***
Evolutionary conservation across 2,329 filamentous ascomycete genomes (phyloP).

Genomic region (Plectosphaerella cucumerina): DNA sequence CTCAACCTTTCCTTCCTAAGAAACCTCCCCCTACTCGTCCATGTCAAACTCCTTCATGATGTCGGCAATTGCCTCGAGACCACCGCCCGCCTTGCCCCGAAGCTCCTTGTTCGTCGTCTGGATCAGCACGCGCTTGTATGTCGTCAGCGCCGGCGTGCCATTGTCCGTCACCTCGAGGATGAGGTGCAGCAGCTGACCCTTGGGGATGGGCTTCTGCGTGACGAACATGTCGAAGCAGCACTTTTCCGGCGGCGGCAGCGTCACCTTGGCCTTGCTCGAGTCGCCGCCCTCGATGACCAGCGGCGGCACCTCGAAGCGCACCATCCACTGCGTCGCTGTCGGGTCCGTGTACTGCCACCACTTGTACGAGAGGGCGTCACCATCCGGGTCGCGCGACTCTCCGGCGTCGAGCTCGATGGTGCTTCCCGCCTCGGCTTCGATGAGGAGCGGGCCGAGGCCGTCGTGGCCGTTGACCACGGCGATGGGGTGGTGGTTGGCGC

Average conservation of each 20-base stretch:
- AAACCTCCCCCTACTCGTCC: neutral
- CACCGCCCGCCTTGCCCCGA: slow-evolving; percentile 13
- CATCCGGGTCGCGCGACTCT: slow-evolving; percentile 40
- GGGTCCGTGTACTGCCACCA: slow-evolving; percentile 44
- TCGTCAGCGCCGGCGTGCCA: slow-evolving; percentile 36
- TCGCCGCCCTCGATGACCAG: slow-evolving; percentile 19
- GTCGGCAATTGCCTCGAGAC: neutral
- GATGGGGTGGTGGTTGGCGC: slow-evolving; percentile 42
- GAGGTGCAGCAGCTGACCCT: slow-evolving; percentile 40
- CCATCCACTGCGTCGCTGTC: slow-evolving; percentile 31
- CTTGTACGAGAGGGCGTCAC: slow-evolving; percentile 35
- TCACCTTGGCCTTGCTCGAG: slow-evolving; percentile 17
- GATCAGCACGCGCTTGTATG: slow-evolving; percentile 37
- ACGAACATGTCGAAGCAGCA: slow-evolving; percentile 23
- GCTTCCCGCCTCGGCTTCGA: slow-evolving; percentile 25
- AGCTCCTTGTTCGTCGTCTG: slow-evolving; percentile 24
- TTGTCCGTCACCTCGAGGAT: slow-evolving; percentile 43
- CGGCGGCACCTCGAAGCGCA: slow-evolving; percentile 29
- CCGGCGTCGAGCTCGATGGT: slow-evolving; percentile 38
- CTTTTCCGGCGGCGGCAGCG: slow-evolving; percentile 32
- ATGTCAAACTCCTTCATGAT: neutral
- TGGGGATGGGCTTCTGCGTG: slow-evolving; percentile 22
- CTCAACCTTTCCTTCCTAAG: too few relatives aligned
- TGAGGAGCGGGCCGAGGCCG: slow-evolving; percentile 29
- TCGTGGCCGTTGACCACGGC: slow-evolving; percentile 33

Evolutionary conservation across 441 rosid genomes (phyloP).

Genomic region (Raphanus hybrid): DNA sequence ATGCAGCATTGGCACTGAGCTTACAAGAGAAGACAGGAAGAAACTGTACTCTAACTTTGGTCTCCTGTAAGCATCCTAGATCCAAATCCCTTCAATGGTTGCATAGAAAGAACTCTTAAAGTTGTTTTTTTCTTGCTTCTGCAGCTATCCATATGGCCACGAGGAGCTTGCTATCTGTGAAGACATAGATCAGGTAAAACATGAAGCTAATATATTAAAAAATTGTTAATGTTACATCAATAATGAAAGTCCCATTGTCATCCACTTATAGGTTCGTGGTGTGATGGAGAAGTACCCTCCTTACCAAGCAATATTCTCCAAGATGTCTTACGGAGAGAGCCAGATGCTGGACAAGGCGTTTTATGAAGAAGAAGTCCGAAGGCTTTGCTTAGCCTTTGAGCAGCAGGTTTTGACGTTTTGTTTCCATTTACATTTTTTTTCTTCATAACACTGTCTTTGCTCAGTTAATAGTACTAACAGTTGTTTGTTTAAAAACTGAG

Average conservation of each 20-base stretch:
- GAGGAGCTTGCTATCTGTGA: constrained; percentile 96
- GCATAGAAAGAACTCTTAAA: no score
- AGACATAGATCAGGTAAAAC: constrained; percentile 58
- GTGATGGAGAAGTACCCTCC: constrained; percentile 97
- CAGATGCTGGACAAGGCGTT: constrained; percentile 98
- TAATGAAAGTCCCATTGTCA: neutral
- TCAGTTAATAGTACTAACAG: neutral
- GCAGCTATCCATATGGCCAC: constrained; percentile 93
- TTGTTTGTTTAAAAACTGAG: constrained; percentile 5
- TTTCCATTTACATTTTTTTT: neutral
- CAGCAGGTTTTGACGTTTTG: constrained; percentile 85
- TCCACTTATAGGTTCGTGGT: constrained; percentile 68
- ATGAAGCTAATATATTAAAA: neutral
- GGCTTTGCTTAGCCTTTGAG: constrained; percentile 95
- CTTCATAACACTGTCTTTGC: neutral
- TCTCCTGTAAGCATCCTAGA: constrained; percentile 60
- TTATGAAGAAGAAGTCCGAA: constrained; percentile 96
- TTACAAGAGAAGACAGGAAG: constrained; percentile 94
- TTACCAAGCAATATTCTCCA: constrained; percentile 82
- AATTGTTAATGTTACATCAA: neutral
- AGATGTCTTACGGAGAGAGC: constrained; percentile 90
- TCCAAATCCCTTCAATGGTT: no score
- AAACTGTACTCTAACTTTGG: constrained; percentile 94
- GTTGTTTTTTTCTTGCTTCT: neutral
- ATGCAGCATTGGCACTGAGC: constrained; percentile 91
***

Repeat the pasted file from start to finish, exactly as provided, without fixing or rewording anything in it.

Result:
Evolutionary conservation across 2,329 filamentous ascomycete genomes (phyloP).

Genomic region (Plectosphaerella cucumerina): DNA sequence CTCAACCTTTCCTTCCTAAGAAACCTCCCCCTACTCGTCCATGTCAAACTCCTTCATGATGTCGGCAATTGCCTCGAGACCACCGCCCGCCTTGCCCCGAAGCTCCTTGTTCGTCGTCTGGATCAGCACGCGCTTGTATGTCGTCAGCGCCGGCGTGCCATTGTCCGTCACCTCGAGGATGAGGTGCAGCAGCTGACCCTTGGGGATGGGCTTCTGCGTGACGAACATGTCGAAGCAGCACTTTTCCGGCGGCGGCAGCGTCACCTTGGCCTTGCTCGAGTCGCCGCCCTCGATGACCAGCGGCGGCACCTCGAAGCGCACCATCCACTGCGTCGCTGTCGGGTCCGTGTACTGCCACCACTTGTACGAGAGGGCGTCACCATCCGGGTCGCGCGACTCTCCGGCGTCGAGCTCGATGGTGCTTCCCGCCTCGGCTTCGATGAGGAGCGGGCCGAGGCCGTCGTGGCCGTTGACCACGGCGATGGGGTGGTGGTTGGCGC

Average conservation of each 20-base stretch:
- AAACCTCCCCCTACTCGTCC: neutral
- CACCGCCCGCCTTGCCCCGA: slow-evolving; percentile 13
- CATCCGGGTCGCGCGACTCT: slow-evolving; percentile 40
- GGGTCCGTGTACTGCCACCA: slow-evolving; percentile 44
- TCGTCAGCGCCGGCGTGCCA: slow-evolving; percentile 36
- TCGCCGCCCTCGATGACCAG: slow-evolving; percentile 19
- GTCGGCAATTGCCTCGAGAC: neutral
- GATGGGGTGGTGGTTGGCGC: slow-evolving; percentile 42
- GAGGTGCAGCAGCTGACCCT: slow-evolving; percentile 40
- CCATCCACTGCGTCGCTGTC: slow-evolving; percentile 31
- CTTGTACGAGAGGGCGTCAC: slow-evolving; percentile 35
- TCACCTTGGCCTTGCTCGAG: slow-evolving; percentile 17
- GATCAGCACGCGCTTGTATG: slow-evolving; percentile 37
- ACGAACATGTCGAAGCAGCA: slow-evolving; percentile 23
- GCTTCCCGCCTCGGCTTCGA: slow-evolving; percentile 25
- AGCTCCTTGTTCGTCGTCTG: slow-evolving; percentile 24
- TTGTCCGTCACCTCGAGGAT: slow-evolving; percentile 43
- CGGCGGCACCTCGAAGCGCA: slow-evolving; percentile 29
- CCGGCGTCGAGCTCGATGGT: slow-evolving; percentile 38
- CTTTTCCGGCGGCGGCAGCG: slow-evolving; percentile 32
- ATGTCAAACTCCTTCATGAT: neutral
- TGGGGATGGGCTTCTGCGTG: slow-evolving; percentile 22
- CTCAACCTTTCCTTCCTAAG: too few relatives aligned
- TGAGGAGCGGGCCGAGGCCG: slow-evolving; percentile 29
- TCGTGGCCGTTGACCACGGC: slow-evolving; percentile 33

Evolutionary conservation across 441 rosid genomes (phyloP).

Genomic region (Raphanus hybrid): DNA sequence ATGCAGCATTGGCACTGAGCTTACAAGAGAAGACAGGAAGAAACTGTACTCTAACTTTGGTCTCCTGTAAGCATCCTAGATCCAAATCCCTTCAATGGTTGCATAGAAAGAACTCTTAAAGTTGTTTTTTTCTTGCTTCTGCAGCTATCCATATGGCCACGAGGAGCTTGCTATCTGTGAAGACATAGATCAGGTAAAACATGAAGCTAATATATTAAAAAATTGTTAATGTTACATCAATAATGAAAGTCCCATTGTCATCCACTTATAGGTTCGTGGTGTGATGGAGAAGTACCCTCCTTACCAAGCAATATTCTCCAAGATGTCTTACGGAGAGAGCCAGATGCTGGACAAGGCGTTTTATGAAGAAGAAGTCCGAAGGCTTTGCTTAGCCTTTGAGCAGCAGGTTTTGACGTTTTGTTTCCATTTACATTTTTTTTCTTCATAACACTGTCTTTGCTCAGTTAATAGTACTAACAGTTGTTTGTTTAAAAACTGAG

Average conservation of each 20-base stretch:
- GAGGAGCTTGCTATCTGTGA: constrained; percentile 96
- GCATAGAAAGAACTCTTAAA: no score
- AGACATAGATCAGGTAAAAC: constrained; percentile 58
- GTGATGGAGAAGTACCCTCC: constrained; percentile 97
- CAGATGCTGGACAAGGCGTT: constrained; percentile 98
- TAATGAAAGTCCCATTGTCA: neutral
- TCAGTTAATAGTACTAACAG: neutral
- GCAGCTATCCATATGGCCAC: constrained; percentile 93
- TTGTTTGTTTAAAAACTGAG: constrained; percentile 5
- TTTCCATTTACATTTTTTTT: neutral
- CAGCAGGTTTTGACGTTTTG: constrained; percentile 85
- TCCACTTATAGGTTCGTGGT: constrained; percentile 68
- ATGAAGCTAATATATTAAAA: neutral
- GGCTTTGCTTAGCCTTTGAG: constrained; percentile 95
- CTTCATAACACTGTCTTTGC: neutral
- TCTCCTGTAAGCATCCTAGA: constrained; percentile 60
- TTATGAAGAAGAAGTCCGAA: constrained; percentile 96
- TTACAAGAGAAGACAGGAAG: constrained; percentile 94
- TTACCAAGCAATATTCTCCA: constrained; percentile 82
- AATTGTTAATGTTACATCAA: neutral
- AGATGTCTTACGGAGAGAGC: constrained; percentile 90
- TCCAAATCCCTTCAATGGTT: no score
- AAACTGTACTCTAACTTTGG: constrained; percentile 94
- GTTGTTTTTTTCTTGCTTCT: neutral
- ATGCAGCATTGGCACTGAGC: constrained; percentile 91